History of Kelmarsh Hall & Gardens
The Domesday book records the population of the village of Kelmarsh, in 1086 at around eighty people, working in open fields, belonging to two mannors, the Royal Mannor of Rothwell and the other owned by William de Peverel, Sheriff of Nottingham and Derby. Numbers increased and fluctuated through the middle ages and a Tudor tax return of 1534 states around two hundred and fifty residents. This too declined in subsequent years, leaving the land largely laid to arable and sheep pasture. Today, there are approximately one hundred people living in Kelmarsh Village.
John Hanbury purchased the Hall at Kelmarsh form a short-term intermediary named Smith in 1618. Hanbury, a successful wool merchant from Worcestershire paid £11,600 for the Hall in three instalments. At the time the ‘fayre dwelling house’ comprised the Hall, barn stables, gardens and orchard over 5 acres. The present Hall and gardens was built by William Hanbury I in 1732 who wrote upon completion that… ‘[I] believe there is nothing could more add to the happiness I enjoy’. The Hanbury descendants remained in residence at Kelmarsh Hall until 1865 when Richard Christopher Naylor of Cheshire purchased it from Lord Bateman’s mortgagors.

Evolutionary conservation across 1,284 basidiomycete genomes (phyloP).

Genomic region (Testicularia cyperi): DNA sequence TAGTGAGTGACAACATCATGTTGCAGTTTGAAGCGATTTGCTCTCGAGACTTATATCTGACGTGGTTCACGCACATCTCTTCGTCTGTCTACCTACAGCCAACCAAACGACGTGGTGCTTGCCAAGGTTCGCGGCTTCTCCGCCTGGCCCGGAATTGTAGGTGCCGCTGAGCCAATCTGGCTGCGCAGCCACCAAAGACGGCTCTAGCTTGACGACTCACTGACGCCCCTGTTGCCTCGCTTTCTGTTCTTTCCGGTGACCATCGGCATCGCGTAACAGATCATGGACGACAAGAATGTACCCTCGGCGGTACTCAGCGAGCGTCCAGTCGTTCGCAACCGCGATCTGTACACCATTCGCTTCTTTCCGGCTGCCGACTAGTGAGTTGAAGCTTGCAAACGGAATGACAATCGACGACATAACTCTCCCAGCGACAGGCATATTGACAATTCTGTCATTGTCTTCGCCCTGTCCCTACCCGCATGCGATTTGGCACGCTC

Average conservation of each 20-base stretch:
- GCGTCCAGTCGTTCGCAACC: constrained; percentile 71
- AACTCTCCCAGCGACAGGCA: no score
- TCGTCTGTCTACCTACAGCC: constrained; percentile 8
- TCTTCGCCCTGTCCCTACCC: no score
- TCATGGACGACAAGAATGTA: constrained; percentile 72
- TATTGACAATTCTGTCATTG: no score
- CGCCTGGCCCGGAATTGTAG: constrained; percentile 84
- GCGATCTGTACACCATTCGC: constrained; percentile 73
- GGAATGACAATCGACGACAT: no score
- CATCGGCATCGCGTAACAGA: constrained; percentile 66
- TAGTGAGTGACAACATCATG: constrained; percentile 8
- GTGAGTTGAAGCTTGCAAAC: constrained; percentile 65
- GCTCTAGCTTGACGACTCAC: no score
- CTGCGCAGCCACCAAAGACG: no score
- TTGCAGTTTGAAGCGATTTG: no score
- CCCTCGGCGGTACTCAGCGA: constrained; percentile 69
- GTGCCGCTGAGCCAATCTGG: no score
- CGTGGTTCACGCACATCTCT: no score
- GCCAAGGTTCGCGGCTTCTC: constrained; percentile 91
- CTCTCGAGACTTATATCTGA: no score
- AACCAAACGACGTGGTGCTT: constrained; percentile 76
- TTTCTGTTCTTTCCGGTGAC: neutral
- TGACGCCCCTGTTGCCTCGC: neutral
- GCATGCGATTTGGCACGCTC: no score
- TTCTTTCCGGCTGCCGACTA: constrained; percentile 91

The Kelmarsh Hall Estate is a typical Midland agricultural landscape covering over 1,000ha (3,000 acres) made up of a mix of arable cropland with pasture, woodlands and parkland. Farm land is the largest land use type and is managed by tenant farmers.
An in-house team cares for the many small spinneys and coverts that dot the landscape, a reminder of the area’s foxhunting heritage. Good management of the woodland has gained its timber products a FSC (Forestry Stewardship Council) accreditation.
Much of the parkland lies above a deserted medieval village and as such is a Scheduled ancient monument. It is grazed by a herd of British White cattle, descendants of the herd established by the Lancaster family in 1903.